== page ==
Bible studies for teens have their work cut out for them; young people between the ages of 12 and 20 vary greatly in their attention spans, understanding of Bible basics, and ability to retain what they read and discuss. The Girl in the Mirror is one of those rare books that really does strike a good balance between retaining high interest for the age group that it's written for and speaking intelligently about the subject matter (in this case, Biblical womanhood).
The book is divided into 12 lessons that look at seven categories of the life of a woman and compare and contrast the differences between "problematic" and "praiseworthy," as defined (mostly) by the book of Proverbs. Each lesson contains verses that support the premise, some questions for the reader, a few charts to fill in, memory verses, and the occasional personal anecdote from the author. At the back of the book, there is a section titled "Polishing Your Reflection" that is an overview of the basic tools and methods used in expanding one's understanding of the Scriptures. I felt that this "mini-primer"' on Bible study was not only a good complement to the book itself but also a clear, concise introduction for any young person looking to make the most of her devotion time.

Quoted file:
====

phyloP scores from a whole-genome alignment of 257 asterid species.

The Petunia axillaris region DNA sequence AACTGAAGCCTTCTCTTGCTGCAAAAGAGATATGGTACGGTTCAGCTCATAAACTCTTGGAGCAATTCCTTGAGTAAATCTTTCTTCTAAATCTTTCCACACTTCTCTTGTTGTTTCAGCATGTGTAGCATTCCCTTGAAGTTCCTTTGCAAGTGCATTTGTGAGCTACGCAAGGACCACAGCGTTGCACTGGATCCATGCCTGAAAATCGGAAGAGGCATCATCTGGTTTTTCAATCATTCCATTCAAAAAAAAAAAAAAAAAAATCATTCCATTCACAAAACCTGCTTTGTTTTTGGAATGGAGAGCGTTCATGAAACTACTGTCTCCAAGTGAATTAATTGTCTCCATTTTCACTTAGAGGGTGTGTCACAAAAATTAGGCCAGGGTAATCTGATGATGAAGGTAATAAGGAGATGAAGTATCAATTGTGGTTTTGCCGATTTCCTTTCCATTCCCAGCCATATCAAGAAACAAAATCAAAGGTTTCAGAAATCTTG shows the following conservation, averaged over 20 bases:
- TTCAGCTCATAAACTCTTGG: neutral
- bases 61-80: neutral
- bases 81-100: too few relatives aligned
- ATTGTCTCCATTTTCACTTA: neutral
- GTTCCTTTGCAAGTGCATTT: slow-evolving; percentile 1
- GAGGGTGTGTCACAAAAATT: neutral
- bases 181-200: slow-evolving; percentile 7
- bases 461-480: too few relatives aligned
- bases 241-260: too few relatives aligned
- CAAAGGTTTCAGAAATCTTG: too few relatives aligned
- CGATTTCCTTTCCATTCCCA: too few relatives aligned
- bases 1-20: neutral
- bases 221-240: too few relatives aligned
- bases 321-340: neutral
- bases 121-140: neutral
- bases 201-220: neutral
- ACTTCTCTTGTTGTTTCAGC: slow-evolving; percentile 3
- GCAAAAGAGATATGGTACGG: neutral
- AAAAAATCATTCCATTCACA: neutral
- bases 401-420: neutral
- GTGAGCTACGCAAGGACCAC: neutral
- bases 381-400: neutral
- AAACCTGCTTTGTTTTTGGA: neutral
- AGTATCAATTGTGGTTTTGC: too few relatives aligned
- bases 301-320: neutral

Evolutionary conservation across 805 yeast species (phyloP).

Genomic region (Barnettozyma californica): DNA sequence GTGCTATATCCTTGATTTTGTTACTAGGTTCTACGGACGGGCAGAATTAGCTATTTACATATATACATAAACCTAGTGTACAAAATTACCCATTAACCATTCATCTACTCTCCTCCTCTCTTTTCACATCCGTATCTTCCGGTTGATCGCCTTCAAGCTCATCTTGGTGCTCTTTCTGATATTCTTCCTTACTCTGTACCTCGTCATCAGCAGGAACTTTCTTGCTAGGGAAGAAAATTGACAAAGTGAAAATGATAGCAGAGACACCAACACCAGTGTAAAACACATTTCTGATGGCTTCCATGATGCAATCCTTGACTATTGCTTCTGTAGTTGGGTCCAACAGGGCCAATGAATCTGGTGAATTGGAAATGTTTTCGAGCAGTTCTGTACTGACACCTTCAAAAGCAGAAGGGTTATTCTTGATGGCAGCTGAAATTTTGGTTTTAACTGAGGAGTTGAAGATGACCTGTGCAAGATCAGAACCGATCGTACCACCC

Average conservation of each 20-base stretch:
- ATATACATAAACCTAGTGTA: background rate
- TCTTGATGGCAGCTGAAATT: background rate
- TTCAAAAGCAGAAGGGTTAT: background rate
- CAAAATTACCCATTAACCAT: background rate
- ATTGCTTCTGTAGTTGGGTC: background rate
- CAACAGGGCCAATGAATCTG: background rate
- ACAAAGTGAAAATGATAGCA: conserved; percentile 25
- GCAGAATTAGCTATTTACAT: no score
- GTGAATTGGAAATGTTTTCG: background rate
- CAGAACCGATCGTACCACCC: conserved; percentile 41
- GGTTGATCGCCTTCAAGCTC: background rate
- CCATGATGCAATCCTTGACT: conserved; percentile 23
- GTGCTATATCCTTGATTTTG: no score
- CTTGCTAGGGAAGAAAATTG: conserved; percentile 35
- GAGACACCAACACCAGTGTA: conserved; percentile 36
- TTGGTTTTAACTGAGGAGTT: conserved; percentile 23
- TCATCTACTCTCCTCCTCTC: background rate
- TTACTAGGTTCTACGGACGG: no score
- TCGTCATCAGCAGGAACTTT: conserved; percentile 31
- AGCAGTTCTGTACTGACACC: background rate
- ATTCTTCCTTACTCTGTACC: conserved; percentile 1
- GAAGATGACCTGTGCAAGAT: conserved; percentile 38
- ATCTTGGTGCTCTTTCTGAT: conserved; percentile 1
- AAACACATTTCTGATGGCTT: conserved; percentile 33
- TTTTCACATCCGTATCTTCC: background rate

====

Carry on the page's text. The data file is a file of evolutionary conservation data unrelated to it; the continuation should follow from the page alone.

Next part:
Another thing that I liked about The Girl in the Mirror was the language; rather than trying to sound like a teenage girl, Ms. Grover addresses the reader intelligently, using words like "dissimulation" and "hypocrisy." It was refreshing that the focus was on the model of godly womanhood (the virtuous woman of Proverbs 31) and that the message was deeper than the simple "Resist peer pressure!" that seems to permeate so many studies directed toward teens. At its core, this is an honest-to-goodness Bible study, and a girl who is seriously pursuing a deeper knowledge of God's Word will probably appreciate being addressed in such a mature manner.
The only real hesitation I had about the book was the length of the lessons; each one contains eight sections ("Opener," "Focus Passage," "Facing the Facts," "A Closer Look," "A Time to Reflect," "Additional Study," and "Memory Verse"). All of them are worthwhile and add dimension to what is being taught, but I think that either extending the format to allow a week for each lesson or shortening the amount of work done in a single chapter would have made it a little easier for the reader to retain. If a young girl is interested in using this Bible study but is overwhelmed at the amount of material in each chapter, my advice would be to break up each lesson across a few days, doing two or three sections per day. For a group setting, I'd recommend covering a lesson per week.
But on the whole, The Girl in the Mirror impressed me, and I think that it's a well-written, thoughtfully crafted Bible study that would be a great tool for helping a young girl prepare herself for godly womanhood.
Product review by Jill Hardy, The Old Schoolhouse Magazine, LLC, June 2006